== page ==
Worried about looking older than you feel? Don’t just look in the mirror, check your hands, too.
Hands have a punishing job. They do more work and are exposed to more sun, chemicals and other environmental factors than most other areas of our skin. As a result, the signs of skin aging can often be quite pronounced on the hands.
How can you keep your hands looking younger? Let’s take a look at the things you can do at home as well as treatments your dermatologist can perform for a more dramatic improvement.
Preventing your hands from premature aging
As with anything health-related, the sooner you begin, the better! The best way to keep hands looking young, smooth and supple is to begin a skincare routine similar to the one you use for your face and to take steps to minimize skin’s exposure to the effects that will age it.
What you can do at home
Sunscreen. You might have already guessed that sunscreen would be the first line of defense! UV rays are damaging to all areas of skin, but many times we forget to protect the backs of our hands. Apply a broad-spectrum, water-resistant sunscreen with an SPF of 30 or more to your hands every day and reapply often.
Moisturize. Hand washing in hot water removes the skin’s natural oils, causing it to dry out, crack, and look older than it is. (With Covid-19, it is more important than ever to wash your hands well and often, so don’t skimp on that part!) Applying a quality moisturizer multiple times a day can help combat the effects of hands washing. When it comes to hydration, ointments are more effective than creams and creams are more effective than lotions. A good rule is, the thicker the better! Many people use a thinner product during the day and a heavier product at night, often wearing cotton gloves to bed to keep the cream or ointment from rubbing off. Opt for products that are fragrance-free and dye-free and marketed for very dry skin or eczema. You can get more tips in this blog post. Moisturizing will not only protect your hands from additional premature aging, but can improve their look today. Rehydrating the skin plumps it up and gives it a fresh, glowing look.
Wear gloves. To reduce skin’s exposure to soaps and harsh chemicals, wear gloves when cleaning, doing dishes, or doing yardwork.
Exfoliate. Dead skin cells can give skin on the hands a dull, aged look. Using an exfoliating hand wash once in a while can help slough off those old cells and make room for a fresh, new layer of healthy skin. If your skin is sensitive, use a gentle product and don’t overuse. Follow up exfoliation with a lanolin-based product or other quality moisturizer.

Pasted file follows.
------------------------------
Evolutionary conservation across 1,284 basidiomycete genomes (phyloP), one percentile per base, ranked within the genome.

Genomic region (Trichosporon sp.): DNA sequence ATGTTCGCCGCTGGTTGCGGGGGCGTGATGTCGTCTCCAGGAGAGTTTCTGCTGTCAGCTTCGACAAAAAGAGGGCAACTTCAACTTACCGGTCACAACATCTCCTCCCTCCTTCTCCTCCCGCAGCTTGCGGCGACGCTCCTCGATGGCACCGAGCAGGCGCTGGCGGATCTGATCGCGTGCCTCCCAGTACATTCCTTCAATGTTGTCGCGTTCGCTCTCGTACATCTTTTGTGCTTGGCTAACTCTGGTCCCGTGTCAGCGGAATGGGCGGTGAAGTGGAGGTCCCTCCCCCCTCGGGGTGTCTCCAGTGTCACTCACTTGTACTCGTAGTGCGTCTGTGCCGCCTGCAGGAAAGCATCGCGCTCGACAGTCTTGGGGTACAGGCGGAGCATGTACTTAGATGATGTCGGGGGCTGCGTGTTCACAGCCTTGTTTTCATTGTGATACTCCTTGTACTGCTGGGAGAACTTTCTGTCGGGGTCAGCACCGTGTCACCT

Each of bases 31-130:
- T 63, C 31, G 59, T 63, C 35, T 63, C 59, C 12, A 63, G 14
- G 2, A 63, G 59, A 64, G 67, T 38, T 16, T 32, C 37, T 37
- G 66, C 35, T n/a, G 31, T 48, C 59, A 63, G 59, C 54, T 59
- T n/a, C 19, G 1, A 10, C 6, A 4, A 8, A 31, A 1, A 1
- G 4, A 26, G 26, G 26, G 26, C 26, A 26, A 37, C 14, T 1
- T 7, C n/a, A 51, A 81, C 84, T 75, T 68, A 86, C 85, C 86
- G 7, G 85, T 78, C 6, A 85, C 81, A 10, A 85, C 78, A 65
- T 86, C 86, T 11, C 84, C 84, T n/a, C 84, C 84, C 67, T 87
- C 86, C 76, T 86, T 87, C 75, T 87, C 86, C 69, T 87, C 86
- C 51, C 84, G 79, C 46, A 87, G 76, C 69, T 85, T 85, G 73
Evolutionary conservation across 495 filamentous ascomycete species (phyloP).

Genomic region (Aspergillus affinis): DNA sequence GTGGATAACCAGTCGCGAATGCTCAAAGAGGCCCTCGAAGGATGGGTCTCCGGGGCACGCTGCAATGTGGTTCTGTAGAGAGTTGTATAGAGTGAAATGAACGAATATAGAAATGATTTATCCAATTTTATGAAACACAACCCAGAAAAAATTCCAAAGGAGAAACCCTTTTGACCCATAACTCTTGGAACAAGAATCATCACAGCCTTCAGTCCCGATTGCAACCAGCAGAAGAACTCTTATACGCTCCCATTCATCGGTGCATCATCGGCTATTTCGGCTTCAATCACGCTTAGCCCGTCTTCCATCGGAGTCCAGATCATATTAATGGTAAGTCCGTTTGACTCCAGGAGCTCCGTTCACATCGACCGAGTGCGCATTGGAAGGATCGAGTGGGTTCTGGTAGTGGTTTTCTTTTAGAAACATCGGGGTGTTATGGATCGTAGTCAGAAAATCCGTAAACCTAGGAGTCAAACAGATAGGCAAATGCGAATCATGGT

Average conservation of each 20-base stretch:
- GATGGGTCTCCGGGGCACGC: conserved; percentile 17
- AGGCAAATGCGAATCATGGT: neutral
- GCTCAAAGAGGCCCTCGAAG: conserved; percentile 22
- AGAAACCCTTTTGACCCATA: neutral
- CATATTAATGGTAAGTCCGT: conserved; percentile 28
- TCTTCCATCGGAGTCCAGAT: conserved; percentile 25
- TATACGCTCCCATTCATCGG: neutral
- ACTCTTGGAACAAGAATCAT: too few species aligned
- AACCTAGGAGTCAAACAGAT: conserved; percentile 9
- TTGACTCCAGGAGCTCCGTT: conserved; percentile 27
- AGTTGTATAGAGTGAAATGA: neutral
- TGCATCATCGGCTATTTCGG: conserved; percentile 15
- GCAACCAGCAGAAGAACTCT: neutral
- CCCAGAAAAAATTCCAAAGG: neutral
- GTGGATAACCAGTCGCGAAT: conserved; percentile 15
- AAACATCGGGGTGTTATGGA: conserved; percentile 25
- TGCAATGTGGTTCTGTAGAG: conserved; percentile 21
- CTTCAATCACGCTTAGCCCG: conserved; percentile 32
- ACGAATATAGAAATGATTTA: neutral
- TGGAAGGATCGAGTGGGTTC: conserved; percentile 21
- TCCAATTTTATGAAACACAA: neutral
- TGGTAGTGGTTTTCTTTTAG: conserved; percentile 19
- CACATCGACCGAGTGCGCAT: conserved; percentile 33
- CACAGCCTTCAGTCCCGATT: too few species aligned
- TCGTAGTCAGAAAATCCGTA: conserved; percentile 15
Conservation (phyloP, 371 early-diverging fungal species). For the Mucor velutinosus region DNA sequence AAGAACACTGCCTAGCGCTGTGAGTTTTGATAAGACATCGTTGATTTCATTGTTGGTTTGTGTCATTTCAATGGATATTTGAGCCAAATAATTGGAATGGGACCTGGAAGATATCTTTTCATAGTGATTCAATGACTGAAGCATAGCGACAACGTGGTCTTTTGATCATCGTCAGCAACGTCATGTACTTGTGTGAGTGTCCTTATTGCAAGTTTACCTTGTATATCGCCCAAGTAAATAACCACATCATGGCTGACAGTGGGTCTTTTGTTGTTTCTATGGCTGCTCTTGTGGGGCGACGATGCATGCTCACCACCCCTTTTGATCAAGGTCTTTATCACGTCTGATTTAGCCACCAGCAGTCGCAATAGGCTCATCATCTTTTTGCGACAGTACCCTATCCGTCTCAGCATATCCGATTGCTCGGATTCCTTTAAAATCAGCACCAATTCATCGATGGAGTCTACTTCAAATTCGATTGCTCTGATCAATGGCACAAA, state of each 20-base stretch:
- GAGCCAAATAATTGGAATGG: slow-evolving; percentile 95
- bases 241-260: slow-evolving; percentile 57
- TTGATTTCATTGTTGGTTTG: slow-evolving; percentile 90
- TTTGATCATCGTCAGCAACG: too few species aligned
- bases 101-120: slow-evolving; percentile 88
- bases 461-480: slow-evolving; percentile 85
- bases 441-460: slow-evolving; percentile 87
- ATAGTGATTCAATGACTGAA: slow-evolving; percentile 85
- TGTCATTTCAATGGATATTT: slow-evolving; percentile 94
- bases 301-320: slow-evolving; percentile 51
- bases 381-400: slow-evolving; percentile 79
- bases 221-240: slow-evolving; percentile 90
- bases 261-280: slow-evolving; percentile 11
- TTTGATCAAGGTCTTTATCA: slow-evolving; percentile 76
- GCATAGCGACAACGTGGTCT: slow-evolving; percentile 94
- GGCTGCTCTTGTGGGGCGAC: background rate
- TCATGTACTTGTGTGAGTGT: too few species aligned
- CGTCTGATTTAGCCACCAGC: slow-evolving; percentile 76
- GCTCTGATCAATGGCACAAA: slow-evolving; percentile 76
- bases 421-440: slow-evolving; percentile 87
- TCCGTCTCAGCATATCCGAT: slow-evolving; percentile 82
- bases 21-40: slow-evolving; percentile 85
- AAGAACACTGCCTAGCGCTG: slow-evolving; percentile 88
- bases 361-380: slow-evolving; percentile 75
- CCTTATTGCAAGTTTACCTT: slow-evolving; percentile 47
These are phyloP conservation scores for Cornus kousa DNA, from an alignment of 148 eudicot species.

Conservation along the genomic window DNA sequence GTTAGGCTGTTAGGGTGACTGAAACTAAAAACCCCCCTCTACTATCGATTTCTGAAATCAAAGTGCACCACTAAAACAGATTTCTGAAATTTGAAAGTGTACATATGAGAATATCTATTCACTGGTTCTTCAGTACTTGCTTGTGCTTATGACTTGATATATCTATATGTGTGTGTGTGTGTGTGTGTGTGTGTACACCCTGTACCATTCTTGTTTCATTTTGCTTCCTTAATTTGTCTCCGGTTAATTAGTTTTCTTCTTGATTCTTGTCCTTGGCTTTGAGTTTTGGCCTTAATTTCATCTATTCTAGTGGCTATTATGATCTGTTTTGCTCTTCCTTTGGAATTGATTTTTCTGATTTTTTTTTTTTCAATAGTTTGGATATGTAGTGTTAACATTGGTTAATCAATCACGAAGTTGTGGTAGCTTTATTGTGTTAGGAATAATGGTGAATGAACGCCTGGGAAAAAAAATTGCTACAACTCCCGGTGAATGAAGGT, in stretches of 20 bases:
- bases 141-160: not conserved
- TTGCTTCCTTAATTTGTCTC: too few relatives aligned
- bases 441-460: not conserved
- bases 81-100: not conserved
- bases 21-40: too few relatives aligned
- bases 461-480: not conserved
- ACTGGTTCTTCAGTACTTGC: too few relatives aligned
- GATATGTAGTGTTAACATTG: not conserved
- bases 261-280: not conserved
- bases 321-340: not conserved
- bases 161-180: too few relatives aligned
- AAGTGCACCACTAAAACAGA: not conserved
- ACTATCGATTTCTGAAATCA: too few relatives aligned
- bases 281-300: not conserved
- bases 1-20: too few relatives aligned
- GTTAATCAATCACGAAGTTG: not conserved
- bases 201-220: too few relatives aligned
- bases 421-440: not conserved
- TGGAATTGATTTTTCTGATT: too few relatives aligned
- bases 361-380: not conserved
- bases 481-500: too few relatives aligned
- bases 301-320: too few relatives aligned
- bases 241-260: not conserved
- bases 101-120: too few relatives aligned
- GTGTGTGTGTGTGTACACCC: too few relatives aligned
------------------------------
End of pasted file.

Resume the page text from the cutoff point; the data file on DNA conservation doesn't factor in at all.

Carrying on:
Reversing the damage
Once the hands have begun to show their age, there may be little you can do on your own to reverse it. Luckily, a dermatologist can recommend treatments that reduce or eliminate troublesome signs of aging skin on the hands. Here are a few things we have in our toolkit that can help your hands look more youthful.
Dermatologist treatments to help your hands look younger
Age spots. Age spots, also called sunspots, liver spots or solar lentigines, are non-cancerous dark spots that appear in areas that have received sun exposure over the years. They aren’t dangerous, but because they can make skin look aged, many people prefer to have them treated. We can reduce the look of age spots with cryotherapy, chemical peels, microdermabrasion, intense pulsed light (IPL) or skin-lightening creams.
Loss of volume. As we age, we lose the layer of fat just under that skin that provides volume and a youthful softness to our hands. Skin becomes more lax, and veins grow more prominent. To restore volume in the hands, we inject dermal fillers. The results last months and help to fill out sunken areas in the hands for a smoother, younger look.
Wrinkles. Wrinkled, crepe-papery hands can benefit from a retinol or glycolic acid lotion combined with a light chemical peel or laser treatments. A chemical peel can also address any roughness on the hands.
Nails. Issues with the nails can also make your hands look aged. Brittle nails, nail fungus, or discolored nails are all conditions we can help with. Also, see a dermatologist if you have inflamed nail beds or misshapen nails, as some nail problems can be signs of more serious health problems. Melanoma under the nail, known as subungual melanoma, often shows up as a dark line or bruise that doesn’t grow out with the nail. This requires immediate medical attention
When it comes to your hands, “beautiful” and “healthy” go hand-in-hand! Come see us for any conditions that make you shy away from showing off yours.